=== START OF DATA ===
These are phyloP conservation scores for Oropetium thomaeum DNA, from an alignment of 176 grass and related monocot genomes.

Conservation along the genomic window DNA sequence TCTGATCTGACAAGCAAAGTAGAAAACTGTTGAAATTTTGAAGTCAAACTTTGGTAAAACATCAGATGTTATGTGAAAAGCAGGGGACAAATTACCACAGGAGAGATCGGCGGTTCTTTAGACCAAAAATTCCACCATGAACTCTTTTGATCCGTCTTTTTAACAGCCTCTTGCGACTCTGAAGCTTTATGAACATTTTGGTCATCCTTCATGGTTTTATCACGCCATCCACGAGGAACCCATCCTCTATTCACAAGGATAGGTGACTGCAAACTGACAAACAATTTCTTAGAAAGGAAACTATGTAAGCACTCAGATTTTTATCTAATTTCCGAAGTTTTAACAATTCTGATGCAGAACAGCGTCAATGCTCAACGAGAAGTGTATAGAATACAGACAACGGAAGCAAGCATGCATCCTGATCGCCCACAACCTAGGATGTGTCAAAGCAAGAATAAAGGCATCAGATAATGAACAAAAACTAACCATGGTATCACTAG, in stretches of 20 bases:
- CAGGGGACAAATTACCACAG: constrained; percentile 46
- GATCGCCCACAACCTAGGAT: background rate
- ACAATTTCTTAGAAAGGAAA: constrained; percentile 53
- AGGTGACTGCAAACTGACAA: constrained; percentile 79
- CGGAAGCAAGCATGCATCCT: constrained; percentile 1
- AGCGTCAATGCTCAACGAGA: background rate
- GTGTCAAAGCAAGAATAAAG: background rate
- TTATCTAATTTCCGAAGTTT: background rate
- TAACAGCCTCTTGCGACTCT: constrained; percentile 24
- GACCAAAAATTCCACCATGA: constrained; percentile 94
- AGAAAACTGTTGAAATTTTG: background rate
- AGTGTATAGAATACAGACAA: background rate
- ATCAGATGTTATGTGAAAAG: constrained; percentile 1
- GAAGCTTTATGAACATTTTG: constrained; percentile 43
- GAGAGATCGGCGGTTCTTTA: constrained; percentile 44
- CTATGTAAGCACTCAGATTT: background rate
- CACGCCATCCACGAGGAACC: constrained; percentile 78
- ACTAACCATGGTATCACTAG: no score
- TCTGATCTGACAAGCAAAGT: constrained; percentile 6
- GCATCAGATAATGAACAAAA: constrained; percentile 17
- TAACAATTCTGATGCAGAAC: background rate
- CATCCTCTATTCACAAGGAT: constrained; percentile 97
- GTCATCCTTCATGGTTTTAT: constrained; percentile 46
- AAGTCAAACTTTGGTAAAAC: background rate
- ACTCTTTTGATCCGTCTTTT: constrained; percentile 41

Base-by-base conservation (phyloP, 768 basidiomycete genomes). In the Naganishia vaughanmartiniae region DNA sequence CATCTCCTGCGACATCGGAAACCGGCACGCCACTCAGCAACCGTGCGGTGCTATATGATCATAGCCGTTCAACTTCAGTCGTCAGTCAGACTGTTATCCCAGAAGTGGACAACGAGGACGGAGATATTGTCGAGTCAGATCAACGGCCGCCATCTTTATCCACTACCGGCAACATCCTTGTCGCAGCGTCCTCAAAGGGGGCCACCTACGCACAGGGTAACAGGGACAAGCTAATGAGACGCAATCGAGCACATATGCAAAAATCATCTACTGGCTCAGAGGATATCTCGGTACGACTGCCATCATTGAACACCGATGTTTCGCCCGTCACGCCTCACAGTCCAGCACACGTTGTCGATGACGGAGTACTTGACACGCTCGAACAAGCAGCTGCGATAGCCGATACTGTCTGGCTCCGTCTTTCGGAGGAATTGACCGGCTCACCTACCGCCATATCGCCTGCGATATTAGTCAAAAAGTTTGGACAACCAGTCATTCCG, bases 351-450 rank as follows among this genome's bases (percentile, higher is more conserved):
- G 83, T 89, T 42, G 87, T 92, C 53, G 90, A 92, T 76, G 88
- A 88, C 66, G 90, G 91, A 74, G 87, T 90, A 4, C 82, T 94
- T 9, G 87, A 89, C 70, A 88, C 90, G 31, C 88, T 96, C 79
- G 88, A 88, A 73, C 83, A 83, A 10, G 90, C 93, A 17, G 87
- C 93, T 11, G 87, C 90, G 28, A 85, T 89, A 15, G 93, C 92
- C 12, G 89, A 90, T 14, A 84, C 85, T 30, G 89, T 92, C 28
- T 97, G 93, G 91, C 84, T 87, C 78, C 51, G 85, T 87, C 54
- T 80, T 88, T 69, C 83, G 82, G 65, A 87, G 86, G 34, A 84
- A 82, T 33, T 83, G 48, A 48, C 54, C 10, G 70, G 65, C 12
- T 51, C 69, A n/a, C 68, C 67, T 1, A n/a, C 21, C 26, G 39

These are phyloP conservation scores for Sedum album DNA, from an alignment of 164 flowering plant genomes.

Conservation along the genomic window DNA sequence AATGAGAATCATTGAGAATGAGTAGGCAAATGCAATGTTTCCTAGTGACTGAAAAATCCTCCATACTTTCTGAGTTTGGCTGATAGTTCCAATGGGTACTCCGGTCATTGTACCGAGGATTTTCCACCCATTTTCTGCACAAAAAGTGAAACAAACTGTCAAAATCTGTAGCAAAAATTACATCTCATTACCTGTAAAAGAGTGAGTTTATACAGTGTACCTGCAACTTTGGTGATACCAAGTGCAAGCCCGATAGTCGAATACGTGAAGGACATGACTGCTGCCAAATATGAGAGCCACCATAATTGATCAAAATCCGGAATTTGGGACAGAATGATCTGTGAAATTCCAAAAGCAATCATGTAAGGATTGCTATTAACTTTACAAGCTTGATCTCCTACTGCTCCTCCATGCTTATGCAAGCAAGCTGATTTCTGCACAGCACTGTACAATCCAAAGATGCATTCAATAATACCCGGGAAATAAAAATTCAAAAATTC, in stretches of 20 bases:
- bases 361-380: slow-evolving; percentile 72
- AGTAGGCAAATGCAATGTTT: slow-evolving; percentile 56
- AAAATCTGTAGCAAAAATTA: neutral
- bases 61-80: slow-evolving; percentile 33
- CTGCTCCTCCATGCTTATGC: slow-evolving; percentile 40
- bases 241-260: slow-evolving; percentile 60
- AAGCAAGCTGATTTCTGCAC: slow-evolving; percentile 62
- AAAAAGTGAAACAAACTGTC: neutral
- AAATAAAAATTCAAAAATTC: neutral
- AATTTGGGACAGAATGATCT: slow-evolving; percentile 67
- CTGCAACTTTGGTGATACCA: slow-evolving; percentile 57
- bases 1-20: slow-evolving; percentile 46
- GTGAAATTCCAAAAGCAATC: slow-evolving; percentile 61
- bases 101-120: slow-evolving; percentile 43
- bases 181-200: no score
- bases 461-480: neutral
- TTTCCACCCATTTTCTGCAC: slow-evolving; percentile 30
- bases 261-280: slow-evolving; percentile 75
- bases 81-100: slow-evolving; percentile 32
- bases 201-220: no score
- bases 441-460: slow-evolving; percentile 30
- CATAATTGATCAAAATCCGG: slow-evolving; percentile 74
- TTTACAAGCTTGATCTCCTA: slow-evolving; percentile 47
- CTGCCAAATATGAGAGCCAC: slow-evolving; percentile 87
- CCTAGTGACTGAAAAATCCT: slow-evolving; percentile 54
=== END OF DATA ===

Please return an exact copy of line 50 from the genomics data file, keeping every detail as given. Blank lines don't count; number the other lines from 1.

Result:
- AATTTGGGACAGAATGATCT: slow-evolving; percentile 67